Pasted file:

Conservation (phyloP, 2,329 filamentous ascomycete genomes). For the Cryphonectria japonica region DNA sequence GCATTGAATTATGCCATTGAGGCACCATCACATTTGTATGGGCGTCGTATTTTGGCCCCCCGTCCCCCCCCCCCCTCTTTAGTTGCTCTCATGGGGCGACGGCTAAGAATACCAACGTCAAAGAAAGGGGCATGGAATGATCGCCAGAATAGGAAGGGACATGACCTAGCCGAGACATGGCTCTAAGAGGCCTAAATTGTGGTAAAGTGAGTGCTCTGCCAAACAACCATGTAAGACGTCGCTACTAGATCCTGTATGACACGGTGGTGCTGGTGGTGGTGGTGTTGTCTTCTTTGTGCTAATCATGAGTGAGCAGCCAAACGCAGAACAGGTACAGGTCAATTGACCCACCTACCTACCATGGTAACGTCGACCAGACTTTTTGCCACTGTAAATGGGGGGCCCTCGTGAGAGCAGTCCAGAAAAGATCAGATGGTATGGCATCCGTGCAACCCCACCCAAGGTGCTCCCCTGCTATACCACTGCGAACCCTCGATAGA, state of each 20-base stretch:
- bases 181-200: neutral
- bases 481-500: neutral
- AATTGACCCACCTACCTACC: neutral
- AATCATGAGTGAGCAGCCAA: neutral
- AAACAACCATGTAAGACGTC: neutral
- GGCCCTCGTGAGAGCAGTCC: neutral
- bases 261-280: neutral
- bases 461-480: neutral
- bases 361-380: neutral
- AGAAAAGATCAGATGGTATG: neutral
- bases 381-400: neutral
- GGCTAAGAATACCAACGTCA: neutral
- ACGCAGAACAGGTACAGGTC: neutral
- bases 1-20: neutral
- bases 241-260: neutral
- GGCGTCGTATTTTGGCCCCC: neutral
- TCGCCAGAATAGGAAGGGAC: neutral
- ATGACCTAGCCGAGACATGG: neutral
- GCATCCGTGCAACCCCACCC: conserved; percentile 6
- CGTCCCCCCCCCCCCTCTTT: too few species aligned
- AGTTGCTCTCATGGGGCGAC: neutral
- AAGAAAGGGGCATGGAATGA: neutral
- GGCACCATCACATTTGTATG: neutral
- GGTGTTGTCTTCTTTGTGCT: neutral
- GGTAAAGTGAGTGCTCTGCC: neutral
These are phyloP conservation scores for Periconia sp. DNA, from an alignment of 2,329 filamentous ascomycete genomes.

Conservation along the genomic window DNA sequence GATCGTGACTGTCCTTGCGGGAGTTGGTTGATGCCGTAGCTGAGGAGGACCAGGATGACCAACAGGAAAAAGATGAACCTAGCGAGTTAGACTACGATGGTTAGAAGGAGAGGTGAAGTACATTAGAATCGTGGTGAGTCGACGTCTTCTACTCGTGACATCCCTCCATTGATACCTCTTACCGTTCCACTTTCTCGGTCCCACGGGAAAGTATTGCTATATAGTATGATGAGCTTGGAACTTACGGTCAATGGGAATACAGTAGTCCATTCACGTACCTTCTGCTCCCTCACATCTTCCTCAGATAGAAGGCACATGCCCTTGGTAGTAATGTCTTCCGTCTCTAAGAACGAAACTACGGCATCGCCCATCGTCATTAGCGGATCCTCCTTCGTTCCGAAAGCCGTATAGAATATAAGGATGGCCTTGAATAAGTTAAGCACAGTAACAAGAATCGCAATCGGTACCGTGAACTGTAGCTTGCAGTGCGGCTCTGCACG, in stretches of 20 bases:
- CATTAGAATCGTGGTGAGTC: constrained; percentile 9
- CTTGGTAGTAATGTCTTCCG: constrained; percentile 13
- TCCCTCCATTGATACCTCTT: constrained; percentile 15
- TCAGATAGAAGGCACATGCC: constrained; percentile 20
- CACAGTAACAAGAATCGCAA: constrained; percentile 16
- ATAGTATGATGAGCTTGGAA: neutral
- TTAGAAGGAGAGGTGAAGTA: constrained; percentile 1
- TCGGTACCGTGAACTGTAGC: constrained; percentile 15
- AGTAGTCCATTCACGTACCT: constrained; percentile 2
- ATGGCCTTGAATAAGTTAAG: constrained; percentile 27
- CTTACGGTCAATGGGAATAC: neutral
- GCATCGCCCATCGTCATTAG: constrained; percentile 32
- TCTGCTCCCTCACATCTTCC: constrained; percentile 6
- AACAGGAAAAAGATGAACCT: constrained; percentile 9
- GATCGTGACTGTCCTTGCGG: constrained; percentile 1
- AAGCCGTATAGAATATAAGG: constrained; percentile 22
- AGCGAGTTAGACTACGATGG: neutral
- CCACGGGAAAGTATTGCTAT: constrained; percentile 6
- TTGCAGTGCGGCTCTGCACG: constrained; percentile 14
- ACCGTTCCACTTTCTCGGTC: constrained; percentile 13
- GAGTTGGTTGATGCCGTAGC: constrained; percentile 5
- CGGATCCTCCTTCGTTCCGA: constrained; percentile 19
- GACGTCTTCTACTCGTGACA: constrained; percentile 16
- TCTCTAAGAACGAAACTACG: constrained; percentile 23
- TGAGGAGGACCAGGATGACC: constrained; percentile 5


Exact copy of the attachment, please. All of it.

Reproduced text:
Conservation (phyloP, 2,329 filamentous ascomycete genomes). For the Cryphonectria japonica region DNA sequence GCATTGAATTATGCCATTGAGGCACCATCACATTTGTATGGGCGTCGTATTTTGGCCCCCCGTCCCCCCCCCCCCTCTTTAGTTGCTCTCATGGGGCGACGGCTAAGAATACCAACGTCAAAGAAAGGGGCATGGAATGATCGCCAGAATAGGAAGGGACATGACCTAGCCGAGACATGGCTCTAAGAGGCCTAAATTGTGGTAAAGTGAGTGCTCTGCCAAACAACCATGTAAGACGTCGCTACTAGATCCTGTATGACACGGTGGTGCTGGTGGTGGTGGTGTTGTCTTCTTTGTGCTAATCATGAGTGAGCAGCCAAACGCAGAACAGGTACAGGTCAATTGACCCACCTACCTACCATGGTAACGTCGACCAGACTTTTTGCCACTGTAAATGGGGGGCCCTCGTGAGAGCAGTCCAGAAAAGATCAGATGGTATGGCATCCGTGCAACCCCACCCAAGGTGCTCCCCTGCTATACCACTGCGAACCCTCGATAGA, state of each 20-base stretch:
- bases 181-200: neutral
- bases 481-500: neutral
- AATTGACCCACCTACCTACC: neutral
- AATCATGAGTGAGCAGCCAA: neutral
- AAACAACCATGTAAGACGTC: neutral
- GGCCCTCGTGAGAGCAGTCC: neutral
- bases 261-280: neutral
- bases 461-480: neutral
- bases 361-380: neutral
- AGAAAAGATCAGATGGTATG: neutral
- bases 381-400: neutral
- GGCTAAGAATACCAACGTCA: neutral
- ACGCAGAACAGGTACAGGTC: neutral
- bases 1-20: neutral
- bases 241-260: neutral
- GGCGTCGTATTTTGGCCCCC: neutral
- TCGCCAGAATAGGAAGGGAC: neutral
- ATGACCTAGCCGAGACATGG: neutral
- GCATCCGTGCAACCCCACCC: conserved; percentile 6
- CGTCCCCCCCCCCCCTCTTT: too few species aligned
- AGTTGCTCTCATGGGGCGAC: neutral
- AAGAAAGGGGCATGGAATGA: neutral
- GGCACCATCACATTTGTATG: neutral
- GGTGTTGTCTTCTTTGTGCT: neutral
- GGTAAAGTGAGTGCTCTGCC: neutral
These are phyloP conservation scores for Periconia sp. DNA, from an alignment of 2,329 filamentous ascomycete genomes.

Conservation along the genomic window DNA sequence GATCGTGACTGTCCTTGCGGGAGTTGGTTGATGCCGTAGCTGAGGAGGACCAGGATGACCAACAGGAAAAAGATGAACCTAGCGAGTTAGACTACGATGGTTAGAAGGAGAGGTGAAGTACATTAGAATCGTGGTGAGTCGACGTCTTCTACTCGTGACATCCCTCCATTGATACCTCTTACCGTTCCACTTTCTCGGTCCCACGGGAAAGTATTGCTATATAGTATGATGAGCTTGGAACTTACGGTCAATGGGAATACAGTAGTCCATTCACGTACCTTCTGCTCCCTCACATCTTCCTCAGATAGAAGGCACATGCCCTTGGTAGTAATGTCTTCCGTCTCTAAGAACGAAACTACGGCATCGCCCATCGTCATTAGCGGATCCTCCTTCGTTCCGAAAGCCGTATAGAATATAAGGATGGCCTTGAATAAGTTAAGCACAGTAACAAGAATCGCAATCGGTACCGTGAACTGTAGCTTGCAGTGCGGCTCTGCACG, in stretches of 20 bases:
- CATTAGAATCGTGGTGAGTC: constrained; percentile 9
- CTTGGTAGTAATGTCTTCCG: constrained; percentile 13
- TCCCTCCATTGATACCTCTT: constrained; percentile 15
- TCAGATAGAAGGCACATGCC: constrained; percentile 20
- CACAGTAACAAGAATCGCAA: constrained; percentile 16
- ATAGTATGATGAGCTTGGAA: neutral
- TTAGAAGGAGAGGTGAAGTA: constrained; percentile 1
- TCGGTACCGTGAACTGTAGC: constrained; percentile 15
- AGTAGTCCATTCACGTACCT: constrained; percentile 2
- ATGGCCTTGAATAAGTTAAG: constrained; percentile 27
- CTTACGGTCAATGGGAATAC: neutral
- GCATCGCCCATCGTCATTAG: constrained; percentile 32
- TCTGCTCCCTCACATCTTCC: constrained; percentile 6
- AACAGGAAAAAGATGAACCT: constrained; percentile 9
- GATCGTGACTGTCCTTGCGG: constrained; percentile 1
- AAGCCGTATAGAATATAAGG: constrained; percentile 22
- AGCGAGTTAGACTACGATGG: neutral
- CCACGGGAAAGTATTGCTAT: constrained; percentile 6
- TTGCAGTGCGGCTCTGCACG: constrained; percentile 14
- ACCGTTCCACTTTCTCGGTC: constrained; percentile 13
- GAGTTGGTTGATGCCGTAGC: constrained; percentile 5
- CGGATCCTCCTTCGTTCCGA: constrained; percentile 19
- GACGTCTTCTACTCGTGACA: constrained; percentile 16
- TCTCTAAGAACGAAACTACG: constrained; percentile 23
- TGAGGAGGACCAGGATGACC: constrained; percentile 5